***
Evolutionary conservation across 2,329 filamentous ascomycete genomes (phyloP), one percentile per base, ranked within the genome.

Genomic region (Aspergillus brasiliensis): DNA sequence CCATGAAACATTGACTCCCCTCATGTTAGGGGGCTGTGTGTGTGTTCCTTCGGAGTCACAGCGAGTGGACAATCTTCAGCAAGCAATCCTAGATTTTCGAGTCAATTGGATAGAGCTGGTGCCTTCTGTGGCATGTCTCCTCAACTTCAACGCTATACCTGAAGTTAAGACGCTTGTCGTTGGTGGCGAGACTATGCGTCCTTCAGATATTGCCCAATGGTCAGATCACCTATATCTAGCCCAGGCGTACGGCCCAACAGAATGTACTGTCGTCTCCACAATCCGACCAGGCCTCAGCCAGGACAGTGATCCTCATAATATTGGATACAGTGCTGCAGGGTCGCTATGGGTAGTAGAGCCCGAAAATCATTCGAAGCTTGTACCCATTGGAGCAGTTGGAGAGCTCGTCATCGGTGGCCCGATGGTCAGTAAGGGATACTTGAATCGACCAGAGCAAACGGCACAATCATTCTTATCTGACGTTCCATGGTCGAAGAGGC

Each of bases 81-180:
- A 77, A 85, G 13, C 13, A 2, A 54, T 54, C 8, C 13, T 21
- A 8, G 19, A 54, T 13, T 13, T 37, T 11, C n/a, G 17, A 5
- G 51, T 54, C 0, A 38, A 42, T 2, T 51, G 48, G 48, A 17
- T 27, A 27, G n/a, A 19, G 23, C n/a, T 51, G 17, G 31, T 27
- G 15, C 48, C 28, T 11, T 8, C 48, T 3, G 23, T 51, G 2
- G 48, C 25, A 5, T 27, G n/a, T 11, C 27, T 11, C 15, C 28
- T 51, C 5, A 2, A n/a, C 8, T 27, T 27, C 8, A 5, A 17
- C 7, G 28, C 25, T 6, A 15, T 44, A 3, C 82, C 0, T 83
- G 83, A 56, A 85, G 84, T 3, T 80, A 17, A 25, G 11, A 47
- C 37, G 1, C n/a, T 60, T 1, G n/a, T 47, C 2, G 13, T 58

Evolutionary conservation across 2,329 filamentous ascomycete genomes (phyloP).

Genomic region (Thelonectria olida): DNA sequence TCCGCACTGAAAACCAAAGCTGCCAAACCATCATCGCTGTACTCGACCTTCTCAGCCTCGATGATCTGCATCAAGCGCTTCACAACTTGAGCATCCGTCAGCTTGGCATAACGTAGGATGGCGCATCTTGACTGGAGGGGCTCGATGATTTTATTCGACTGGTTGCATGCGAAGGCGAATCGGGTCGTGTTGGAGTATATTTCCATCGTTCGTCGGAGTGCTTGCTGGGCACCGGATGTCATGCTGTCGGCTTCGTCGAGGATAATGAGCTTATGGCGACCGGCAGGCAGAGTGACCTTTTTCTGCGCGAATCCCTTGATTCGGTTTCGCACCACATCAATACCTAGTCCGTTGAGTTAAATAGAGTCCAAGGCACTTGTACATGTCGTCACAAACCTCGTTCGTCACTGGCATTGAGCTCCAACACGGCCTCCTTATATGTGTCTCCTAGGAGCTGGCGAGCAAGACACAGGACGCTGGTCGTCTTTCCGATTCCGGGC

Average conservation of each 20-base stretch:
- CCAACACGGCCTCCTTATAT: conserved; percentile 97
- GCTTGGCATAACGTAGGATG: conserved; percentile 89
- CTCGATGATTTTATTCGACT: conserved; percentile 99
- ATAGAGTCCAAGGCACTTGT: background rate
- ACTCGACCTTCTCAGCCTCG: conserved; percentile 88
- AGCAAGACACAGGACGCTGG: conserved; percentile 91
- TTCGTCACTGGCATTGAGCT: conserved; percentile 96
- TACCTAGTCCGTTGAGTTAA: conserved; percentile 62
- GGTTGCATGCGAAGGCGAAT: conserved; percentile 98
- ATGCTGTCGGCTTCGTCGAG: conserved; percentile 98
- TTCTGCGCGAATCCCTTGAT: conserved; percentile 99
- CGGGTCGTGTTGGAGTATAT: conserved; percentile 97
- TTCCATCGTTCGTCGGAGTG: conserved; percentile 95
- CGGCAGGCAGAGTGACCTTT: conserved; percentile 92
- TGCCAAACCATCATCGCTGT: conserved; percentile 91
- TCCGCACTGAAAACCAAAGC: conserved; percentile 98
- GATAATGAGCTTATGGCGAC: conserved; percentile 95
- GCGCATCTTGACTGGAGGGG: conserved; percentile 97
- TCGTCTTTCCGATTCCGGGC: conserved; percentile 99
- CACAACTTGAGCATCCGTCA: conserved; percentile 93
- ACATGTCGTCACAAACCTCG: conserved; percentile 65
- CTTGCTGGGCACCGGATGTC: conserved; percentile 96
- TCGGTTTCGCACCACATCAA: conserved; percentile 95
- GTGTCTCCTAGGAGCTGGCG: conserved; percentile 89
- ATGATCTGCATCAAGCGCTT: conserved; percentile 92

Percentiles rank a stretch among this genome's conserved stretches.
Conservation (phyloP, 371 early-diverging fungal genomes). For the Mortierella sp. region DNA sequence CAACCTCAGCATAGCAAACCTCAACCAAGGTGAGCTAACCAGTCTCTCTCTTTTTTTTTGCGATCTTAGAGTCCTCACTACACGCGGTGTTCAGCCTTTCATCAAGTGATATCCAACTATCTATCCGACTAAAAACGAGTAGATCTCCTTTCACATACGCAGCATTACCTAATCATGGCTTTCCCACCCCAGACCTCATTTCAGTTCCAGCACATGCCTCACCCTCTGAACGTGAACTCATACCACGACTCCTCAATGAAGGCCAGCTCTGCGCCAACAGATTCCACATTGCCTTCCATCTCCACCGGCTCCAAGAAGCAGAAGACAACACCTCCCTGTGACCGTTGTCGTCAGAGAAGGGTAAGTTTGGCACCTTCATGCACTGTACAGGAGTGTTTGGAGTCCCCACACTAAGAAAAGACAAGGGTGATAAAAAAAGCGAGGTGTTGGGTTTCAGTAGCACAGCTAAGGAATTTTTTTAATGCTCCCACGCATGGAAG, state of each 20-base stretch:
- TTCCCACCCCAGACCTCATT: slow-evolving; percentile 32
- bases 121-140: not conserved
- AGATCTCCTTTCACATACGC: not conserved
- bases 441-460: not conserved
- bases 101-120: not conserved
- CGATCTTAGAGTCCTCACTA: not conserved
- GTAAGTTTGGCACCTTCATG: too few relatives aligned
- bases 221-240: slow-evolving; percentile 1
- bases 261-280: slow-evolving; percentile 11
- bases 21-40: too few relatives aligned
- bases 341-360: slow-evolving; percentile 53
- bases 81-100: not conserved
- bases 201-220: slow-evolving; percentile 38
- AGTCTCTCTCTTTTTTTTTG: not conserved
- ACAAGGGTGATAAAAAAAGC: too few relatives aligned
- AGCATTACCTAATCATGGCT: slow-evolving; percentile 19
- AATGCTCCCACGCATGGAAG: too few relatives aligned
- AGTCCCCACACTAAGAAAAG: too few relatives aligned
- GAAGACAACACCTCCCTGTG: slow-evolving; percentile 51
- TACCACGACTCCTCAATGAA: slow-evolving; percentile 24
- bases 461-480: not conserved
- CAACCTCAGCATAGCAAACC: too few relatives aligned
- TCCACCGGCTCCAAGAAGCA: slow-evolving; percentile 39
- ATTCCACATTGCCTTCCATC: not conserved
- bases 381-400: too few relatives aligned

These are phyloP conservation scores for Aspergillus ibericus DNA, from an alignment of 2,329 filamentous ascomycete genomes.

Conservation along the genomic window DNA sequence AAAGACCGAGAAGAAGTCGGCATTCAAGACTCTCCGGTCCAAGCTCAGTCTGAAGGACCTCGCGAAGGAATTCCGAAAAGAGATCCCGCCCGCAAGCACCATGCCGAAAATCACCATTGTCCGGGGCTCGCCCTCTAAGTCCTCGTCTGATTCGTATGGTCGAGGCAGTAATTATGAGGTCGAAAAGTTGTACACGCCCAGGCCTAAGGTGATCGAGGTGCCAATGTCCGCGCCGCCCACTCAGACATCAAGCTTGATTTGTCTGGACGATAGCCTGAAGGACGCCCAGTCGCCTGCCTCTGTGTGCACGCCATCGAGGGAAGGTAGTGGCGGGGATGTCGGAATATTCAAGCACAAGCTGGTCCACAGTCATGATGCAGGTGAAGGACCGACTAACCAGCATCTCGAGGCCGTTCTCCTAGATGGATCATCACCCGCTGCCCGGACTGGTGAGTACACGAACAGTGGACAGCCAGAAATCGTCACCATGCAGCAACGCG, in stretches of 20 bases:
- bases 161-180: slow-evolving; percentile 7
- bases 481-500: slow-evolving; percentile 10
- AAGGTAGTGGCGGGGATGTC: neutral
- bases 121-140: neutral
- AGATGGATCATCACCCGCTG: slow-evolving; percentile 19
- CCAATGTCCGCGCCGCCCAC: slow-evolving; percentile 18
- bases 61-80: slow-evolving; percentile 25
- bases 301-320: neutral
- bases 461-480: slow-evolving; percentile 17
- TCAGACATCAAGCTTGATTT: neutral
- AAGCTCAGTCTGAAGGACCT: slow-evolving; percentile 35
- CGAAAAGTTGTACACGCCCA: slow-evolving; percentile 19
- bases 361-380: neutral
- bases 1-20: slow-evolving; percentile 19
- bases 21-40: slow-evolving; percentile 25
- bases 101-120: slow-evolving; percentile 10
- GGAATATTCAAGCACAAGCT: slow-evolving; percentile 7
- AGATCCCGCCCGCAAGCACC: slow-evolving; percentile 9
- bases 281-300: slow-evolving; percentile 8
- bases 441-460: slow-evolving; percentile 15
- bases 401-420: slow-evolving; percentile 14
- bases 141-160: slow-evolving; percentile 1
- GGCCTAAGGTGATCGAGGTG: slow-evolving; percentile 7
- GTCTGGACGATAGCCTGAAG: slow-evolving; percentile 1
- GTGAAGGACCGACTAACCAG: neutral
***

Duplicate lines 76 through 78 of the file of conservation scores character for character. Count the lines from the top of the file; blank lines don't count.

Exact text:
- CCAATGTCCGCGCCGCCCAC: slow-evolving; percentile 18
- bases 61-80: slow-evolving; percentile 25
- bases 301-320: neutral